May 7 (Reuters) - Members of Bernard Madoff's family were hit with an
expanded $255.3 million lawsuit, saying they should have caught the
patriarch's Ponzi scheme and must return the benefits to victims.
Irving Picard, the trustee seeking money for Madoff's victims, said
family members who worked at Bernard L. Madoff Investment Securities
LLC were "completely derelict" in ensuring that the investment firm's
operations were legal.
The lawsuit adds three former spouses of Madoff's sons as defendants.
Picard said they were unjustly enriched by the scheme through their
marriages, and that "equity and good conscience" required that they
forfeit money to victims, whom he believes are owed $20 billion
Picard filed his complaint late Friday with the U.S. bankruptcy court
in Manhattan, one month after winning court approval to add the
spouses. The case has grown from $226.4 million in November, and
$198.7 million in October 2009.
The family defendants are Madoff's brother Peter, who was the Madoff
firm's chief compliance officer; son Andrew, who was co-director of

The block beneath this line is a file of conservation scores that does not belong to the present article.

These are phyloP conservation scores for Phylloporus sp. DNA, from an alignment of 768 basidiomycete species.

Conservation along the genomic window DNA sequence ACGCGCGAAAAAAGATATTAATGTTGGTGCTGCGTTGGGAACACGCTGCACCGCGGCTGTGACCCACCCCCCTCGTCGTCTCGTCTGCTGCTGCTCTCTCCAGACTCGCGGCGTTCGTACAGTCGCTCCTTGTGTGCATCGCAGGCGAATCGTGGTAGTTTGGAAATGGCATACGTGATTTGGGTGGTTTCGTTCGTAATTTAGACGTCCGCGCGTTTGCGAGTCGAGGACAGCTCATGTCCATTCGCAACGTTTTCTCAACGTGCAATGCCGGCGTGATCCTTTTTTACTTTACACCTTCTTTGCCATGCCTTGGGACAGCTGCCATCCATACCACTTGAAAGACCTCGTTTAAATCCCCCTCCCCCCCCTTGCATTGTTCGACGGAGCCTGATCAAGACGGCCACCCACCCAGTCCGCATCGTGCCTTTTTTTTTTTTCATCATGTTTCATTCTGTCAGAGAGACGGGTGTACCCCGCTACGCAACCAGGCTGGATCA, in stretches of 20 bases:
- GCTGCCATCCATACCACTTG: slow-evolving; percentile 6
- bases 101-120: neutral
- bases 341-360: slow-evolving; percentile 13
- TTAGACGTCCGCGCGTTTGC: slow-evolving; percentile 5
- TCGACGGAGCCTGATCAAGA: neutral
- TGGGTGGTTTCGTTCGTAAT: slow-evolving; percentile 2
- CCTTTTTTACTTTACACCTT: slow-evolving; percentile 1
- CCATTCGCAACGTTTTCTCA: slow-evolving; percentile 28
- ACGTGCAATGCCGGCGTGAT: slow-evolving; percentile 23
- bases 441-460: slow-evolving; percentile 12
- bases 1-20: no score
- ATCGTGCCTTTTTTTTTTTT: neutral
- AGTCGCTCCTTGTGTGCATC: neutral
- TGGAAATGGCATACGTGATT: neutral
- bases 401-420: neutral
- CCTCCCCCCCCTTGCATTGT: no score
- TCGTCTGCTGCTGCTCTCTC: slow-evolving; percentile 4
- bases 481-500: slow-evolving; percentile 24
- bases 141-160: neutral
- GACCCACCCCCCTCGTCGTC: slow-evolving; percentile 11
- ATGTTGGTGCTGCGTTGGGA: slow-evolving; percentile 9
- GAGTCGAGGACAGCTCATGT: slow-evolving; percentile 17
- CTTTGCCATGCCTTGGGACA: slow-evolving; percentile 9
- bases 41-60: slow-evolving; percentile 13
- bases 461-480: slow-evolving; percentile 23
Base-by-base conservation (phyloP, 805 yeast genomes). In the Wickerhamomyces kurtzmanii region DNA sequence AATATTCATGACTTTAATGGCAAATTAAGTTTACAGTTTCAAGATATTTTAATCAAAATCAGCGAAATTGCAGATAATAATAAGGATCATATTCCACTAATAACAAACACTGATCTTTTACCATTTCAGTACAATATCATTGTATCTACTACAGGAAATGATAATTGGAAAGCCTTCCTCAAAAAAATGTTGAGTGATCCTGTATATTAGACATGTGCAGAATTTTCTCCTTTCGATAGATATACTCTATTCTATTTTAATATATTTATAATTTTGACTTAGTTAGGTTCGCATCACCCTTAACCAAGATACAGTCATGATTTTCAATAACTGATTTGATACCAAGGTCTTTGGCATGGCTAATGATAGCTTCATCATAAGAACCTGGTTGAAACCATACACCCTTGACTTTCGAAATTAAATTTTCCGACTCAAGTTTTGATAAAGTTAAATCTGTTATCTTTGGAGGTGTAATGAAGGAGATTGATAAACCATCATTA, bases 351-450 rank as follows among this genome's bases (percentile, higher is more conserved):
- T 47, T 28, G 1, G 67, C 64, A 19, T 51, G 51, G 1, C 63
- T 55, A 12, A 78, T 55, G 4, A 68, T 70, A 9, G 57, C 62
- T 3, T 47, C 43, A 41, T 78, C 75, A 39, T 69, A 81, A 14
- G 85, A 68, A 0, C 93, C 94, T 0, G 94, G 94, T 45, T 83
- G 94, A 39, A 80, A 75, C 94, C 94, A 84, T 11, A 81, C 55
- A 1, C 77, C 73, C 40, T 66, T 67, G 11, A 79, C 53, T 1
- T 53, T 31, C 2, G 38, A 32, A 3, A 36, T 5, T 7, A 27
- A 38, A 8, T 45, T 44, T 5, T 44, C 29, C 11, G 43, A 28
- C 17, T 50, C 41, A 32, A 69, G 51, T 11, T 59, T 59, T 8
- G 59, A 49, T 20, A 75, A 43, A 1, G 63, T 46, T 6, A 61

trading; the estate of son Mark, who was also co-director of trading
and committed suicide in December 2010; and niece Shana, a compliance
The spouse defendants are Deborah Madoff, who began divorce
proceedings against Andrew Madoff in 2008; Stephanie Mack, Mark
Madoff's widow; and Susan Elkin, who divorced Mark Madoff in 2000.
Picard now seeks $90.4 million from Peter Madoff, $81.3 million from
Mark Madoff's estate, $73.8 million from Andrew Madoff, $15.3 million
from Shana Madoff, $27.7 million from Deborah Madoff, $27.5 million
from Mack, and $2.4 million from Elkin. Some claims overlap.
Like many others sued by Picard, the defendants have said the trustee
waited too long to bring some of his claims. The family defendants
have long said their activities at Madoff's firm were legitimate, and
that Bernard Madoff betrayed them.
Bernard Madoff was arrested on Dec. 11, 2008, and pleaded guilty three
months later. Now 74, he is serving a 150-year term in a North
Litigation has prevented Picard from distributing much of the $9.1
billion he has recovered for victims. Just $1.1 billion has been
distributed, including $791 million from the Securities Investor
Protection Corp, Picard said in a April 25 filing.
The trustee is appealing several court decisions dismissing many of
his biggest claims, largely against banks that dealt with Bernard
Madoff. Through March 31, the cost of winding down Madoff's firm
totaled $553.7 million, including $272.8 million of fees and expenses
for Picard and his law firm.
The case is Picard v. Madoff et al, U.S. Bankruptcy Court, Southern
District of New York, No. 09-ap-01503.